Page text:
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Paul Wolfe was a lawyer and World War II veteran who later became the circuit judge for the Twelfth Judicial District of Arkansas (Scott and Sebastian counties) and was appointed by the U.S. Supreme Court to organize and chair a committee to write what became the textbook for the new National Council of State Trial Judges under the administration of the American Bar Association. He also served as a member of the Arkansas Model Criminal Jury Instructions Committee.
Paul Wolfe was born on January 5, 1908, in Weir, Kansas, to John Walter Wolfe and Myra Este Vasser Wolfe. His first name was Harry, but he preferred to use his middle name, Paul. The Wolfe family moved to Fort Smith (Sebastian County) sometime before 1911.
Wolfe joined the National Guard at age sixteen while in high school and continued his military service until 1928, when he began law school at the University of Arkansas (UA) in Fayetteville (Washington County). After only two years of law school, he passed the bar and became licensed as an attorney. He returned to the university to complete his third year, graduating in 1933.
Wolfe married Jean Johnson on January 12, 1932, in Memphis, Tennessee. The couple returned to Fort Smith, where Wolfe joined the Hardin Law firm. They had three children. Wolfe entered the U.S. Army in 1938 as a captain in the Judge Advocate General (JAG) Reserves. In 1939, Wolfe was elected prosecuting attorney for the Twelfth Judicial District and was reelected for a second term in 1940. He resigned in 1941 to transfer to Washington DC as a major in the U.S. Judge Advocate General Office, under active service during World War II.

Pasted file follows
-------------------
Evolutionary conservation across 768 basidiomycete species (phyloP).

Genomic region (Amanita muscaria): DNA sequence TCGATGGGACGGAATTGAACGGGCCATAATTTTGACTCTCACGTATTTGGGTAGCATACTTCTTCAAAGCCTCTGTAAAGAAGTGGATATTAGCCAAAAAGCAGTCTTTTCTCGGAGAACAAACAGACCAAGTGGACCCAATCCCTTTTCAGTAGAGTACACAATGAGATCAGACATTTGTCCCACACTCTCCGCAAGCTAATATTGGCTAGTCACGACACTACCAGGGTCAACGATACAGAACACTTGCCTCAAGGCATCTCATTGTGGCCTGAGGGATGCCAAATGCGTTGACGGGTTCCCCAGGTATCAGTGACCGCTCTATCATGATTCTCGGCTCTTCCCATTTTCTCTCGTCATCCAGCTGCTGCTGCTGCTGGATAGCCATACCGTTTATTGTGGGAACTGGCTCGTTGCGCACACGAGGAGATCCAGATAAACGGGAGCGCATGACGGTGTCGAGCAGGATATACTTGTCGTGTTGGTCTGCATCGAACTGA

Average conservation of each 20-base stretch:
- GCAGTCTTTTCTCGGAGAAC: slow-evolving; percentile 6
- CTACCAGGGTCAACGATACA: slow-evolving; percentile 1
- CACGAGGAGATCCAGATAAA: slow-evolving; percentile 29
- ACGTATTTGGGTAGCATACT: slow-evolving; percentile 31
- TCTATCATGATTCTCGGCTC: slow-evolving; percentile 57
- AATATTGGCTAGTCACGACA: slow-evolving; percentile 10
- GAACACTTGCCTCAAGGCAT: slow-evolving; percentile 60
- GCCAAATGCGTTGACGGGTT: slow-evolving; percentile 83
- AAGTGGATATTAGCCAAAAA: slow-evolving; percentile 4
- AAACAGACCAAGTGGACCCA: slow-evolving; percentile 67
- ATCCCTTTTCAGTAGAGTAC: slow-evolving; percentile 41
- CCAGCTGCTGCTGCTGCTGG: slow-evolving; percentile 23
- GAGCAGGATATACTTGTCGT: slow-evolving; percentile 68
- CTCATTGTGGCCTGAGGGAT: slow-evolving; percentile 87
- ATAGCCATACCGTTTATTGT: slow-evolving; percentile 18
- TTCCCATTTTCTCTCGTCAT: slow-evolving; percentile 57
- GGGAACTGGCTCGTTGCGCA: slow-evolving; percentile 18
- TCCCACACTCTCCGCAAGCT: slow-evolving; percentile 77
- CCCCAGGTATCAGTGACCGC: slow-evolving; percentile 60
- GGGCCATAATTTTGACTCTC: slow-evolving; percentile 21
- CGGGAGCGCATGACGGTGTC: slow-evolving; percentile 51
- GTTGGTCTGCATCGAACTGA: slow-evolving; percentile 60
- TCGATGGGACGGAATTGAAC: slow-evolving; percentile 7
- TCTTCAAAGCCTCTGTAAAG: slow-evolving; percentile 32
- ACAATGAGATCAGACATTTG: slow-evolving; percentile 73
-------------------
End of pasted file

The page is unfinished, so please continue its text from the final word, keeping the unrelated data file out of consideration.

In August 1942, Wolfe accepted a promotion to lieutenant colonel division judge advocate general for the Third Armored Division. As the division JAG, he was responsible for the initiation and supervision of courts martial, including recommendation to the commanding general as to the final adjudication of charges. Wolfe’s duties as the division JAG came to include advising the commanding general on relationships with Allied civilians, participating in drills and exercises, and providing legal counseling for the 16,000 soldiers of the division.
Wolfe worked for a commanding general who liked to be at the front lines. In September 1943, Wolfe and the Third Armored Division departed for England. They continued training in England until landing at Omaha Beach in Normandy in July 1944. In France, the Third Armored spearheaded the Allied forces through northern France and Belgium, crossing the Rhine River into Germany. Wolfe and the Third Armored captured Cologne on March 7, 1945, and liberated the Nordhausen concentration camp on April 11. During the war, Wolfe’s right hand was injured by an exploding mine, and shrapnel later damaged his back. He was twice awarded the Purple Heart. In recognition of his exemplary work as a division JAG, he was also awarded a Bronze Star.